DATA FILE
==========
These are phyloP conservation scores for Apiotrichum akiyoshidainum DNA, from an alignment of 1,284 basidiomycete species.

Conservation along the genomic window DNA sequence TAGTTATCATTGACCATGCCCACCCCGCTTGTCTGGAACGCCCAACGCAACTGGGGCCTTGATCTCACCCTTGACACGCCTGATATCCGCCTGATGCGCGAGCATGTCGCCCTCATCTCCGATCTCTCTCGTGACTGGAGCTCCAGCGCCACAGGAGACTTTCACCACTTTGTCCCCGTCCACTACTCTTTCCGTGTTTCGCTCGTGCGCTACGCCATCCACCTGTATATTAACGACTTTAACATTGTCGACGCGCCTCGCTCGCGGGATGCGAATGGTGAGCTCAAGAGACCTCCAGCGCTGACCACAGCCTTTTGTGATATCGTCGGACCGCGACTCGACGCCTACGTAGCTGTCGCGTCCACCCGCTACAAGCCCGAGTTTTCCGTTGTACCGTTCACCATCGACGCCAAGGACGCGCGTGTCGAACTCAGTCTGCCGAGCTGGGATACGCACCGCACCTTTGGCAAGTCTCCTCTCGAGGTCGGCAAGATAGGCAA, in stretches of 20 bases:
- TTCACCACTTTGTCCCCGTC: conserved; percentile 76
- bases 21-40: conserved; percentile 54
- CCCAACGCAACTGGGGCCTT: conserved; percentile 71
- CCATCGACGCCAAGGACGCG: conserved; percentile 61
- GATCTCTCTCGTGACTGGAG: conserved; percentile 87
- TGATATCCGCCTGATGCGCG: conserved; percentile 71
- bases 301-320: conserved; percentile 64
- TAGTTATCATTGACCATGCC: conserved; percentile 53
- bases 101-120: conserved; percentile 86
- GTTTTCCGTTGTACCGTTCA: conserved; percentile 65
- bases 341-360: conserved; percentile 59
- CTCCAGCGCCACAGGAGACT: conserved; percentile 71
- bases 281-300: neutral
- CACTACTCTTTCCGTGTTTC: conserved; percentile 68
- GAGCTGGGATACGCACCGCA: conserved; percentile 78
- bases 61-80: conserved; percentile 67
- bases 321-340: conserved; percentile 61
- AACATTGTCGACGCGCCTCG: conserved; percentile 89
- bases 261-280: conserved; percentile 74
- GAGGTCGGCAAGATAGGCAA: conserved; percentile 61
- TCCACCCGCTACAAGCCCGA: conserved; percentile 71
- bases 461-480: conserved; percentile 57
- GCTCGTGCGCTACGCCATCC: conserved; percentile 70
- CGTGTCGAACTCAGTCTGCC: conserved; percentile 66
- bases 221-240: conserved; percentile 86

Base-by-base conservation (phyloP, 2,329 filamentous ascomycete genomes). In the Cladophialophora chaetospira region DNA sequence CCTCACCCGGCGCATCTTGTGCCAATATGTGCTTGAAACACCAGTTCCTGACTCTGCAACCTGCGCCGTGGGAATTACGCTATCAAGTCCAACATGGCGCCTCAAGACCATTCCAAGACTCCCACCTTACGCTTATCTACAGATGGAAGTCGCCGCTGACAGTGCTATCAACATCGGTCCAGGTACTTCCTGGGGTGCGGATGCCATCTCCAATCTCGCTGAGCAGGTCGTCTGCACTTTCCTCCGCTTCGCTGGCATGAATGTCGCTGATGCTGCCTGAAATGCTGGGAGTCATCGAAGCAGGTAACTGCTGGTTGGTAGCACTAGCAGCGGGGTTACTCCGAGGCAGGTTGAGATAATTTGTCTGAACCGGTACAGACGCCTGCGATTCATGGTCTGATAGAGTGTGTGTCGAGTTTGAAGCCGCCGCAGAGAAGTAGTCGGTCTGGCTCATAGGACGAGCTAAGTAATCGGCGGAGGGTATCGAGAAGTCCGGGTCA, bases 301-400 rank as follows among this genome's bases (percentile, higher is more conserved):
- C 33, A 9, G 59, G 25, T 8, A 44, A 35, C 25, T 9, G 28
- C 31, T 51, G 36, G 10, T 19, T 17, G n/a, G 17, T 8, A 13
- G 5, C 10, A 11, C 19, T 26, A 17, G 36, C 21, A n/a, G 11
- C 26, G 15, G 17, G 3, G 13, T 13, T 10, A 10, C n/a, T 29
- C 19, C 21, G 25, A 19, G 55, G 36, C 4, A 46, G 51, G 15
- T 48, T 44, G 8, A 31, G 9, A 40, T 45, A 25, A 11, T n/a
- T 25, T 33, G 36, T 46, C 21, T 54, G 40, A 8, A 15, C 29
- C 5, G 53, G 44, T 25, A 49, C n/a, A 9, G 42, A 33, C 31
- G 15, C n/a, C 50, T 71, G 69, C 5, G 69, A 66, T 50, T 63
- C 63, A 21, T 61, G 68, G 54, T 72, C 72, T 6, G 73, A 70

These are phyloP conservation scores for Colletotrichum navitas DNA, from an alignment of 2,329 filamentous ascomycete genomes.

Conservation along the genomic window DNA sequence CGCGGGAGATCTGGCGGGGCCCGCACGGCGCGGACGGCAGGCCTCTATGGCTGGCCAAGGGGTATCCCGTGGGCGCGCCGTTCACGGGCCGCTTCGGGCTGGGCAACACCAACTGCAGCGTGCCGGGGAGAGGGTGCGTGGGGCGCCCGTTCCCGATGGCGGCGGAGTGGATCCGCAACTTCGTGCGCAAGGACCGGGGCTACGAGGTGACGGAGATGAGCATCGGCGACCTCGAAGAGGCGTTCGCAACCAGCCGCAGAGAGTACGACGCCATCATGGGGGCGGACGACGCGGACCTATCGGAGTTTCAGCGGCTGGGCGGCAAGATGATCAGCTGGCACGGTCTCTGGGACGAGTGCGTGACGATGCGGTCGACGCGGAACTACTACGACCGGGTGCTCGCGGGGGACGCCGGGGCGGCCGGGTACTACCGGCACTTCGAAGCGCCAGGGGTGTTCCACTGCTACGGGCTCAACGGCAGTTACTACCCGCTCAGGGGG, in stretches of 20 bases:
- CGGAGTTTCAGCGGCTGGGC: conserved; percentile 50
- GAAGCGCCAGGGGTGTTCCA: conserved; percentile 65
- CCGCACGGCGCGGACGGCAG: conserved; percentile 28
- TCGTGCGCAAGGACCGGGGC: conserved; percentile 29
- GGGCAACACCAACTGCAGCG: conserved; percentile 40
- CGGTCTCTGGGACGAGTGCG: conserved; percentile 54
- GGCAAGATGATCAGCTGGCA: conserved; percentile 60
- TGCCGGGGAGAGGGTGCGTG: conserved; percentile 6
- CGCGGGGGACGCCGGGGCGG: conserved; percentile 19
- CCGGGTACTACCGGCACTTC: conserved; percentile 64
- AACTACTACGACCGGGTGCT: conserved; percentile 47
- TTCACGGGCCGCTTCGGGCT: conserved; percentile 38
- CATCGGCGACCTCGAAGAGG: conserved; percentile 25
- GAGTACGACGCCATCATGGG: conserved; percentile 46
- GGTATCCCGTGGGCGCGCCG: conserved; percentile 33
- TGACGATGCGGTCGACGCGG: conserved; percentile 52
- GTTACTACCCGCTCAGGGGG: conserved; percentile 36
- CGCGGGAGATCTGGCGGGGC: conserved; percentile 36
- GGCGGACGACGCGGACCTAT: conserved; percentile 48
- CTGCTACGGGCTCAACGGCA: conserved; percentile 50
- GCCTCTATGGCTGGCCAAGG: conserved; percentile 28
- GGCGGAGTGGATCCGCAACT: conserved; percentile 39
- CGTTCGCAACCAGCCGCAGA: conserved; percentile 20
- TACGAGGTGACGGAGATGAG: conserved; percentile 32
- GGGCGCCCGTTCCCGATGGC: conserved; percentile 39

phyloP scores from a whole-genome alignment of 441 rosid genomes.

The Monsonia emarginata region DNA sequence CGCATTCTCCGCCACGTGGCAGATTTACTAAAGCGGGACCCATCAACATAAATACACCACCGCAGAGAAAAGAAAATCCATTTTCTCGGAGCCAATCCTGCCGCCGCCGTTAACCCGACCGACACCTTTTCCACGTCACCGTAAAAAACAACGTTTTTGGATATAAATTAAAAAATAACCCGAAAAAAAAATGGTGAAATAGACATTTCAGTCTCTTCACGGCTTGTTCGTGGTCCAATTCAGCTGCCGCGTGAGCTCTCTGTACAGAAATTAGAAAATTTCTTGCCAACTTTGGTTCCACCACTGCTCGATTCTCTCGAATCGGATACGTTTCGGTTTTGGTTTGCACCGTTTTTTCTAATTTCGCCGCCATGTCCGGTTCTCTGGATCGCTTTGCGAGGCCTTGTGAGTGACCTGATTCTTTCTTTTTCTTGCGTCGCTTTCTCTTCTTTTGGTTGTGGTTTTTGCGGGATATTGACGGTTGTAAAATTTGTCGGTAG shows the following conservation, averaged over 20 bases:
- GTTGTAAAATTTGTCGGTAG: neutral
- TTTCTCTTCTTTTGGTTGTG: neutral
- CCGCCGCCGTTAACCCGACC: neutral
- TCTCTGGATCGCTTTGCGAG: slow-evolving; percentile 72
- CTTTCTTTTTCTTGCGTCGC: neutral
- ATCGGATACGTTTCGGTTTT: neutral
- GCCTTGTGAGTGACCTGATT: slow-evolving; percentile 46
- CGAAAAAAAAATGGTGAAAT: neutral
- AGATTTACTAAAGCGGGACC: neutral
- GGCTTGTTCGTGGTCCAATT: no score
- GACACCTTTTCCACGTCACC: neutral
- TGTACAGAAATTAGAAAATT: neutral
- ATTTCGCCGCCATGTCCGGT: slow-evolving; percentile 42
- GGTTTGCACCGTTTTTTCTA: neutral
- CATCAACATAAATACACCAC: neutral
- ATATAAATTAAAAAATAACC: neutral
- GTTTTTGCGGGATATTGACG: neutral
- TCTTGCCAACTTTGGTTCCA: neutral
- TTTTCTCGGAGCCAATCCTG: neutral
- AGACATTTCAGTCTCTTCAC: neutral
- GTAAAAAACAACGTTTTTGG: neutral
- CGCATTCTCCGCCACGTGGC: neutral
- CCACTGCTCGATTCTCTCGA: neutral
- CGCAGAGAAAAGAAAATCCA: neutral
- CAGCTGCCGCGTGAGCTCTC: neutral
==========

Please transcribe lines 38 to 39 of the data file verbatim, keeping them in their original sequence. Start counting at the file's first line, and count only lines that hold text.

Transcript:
- C 63, A 21, T 61, G 68, G 54, T 72, C 72, T 6, G 73, A 70

These are phyloP conservation scores for Colletotrichum navitas DNA, from an alignment of 2,329 filamentous ascomycete genomes.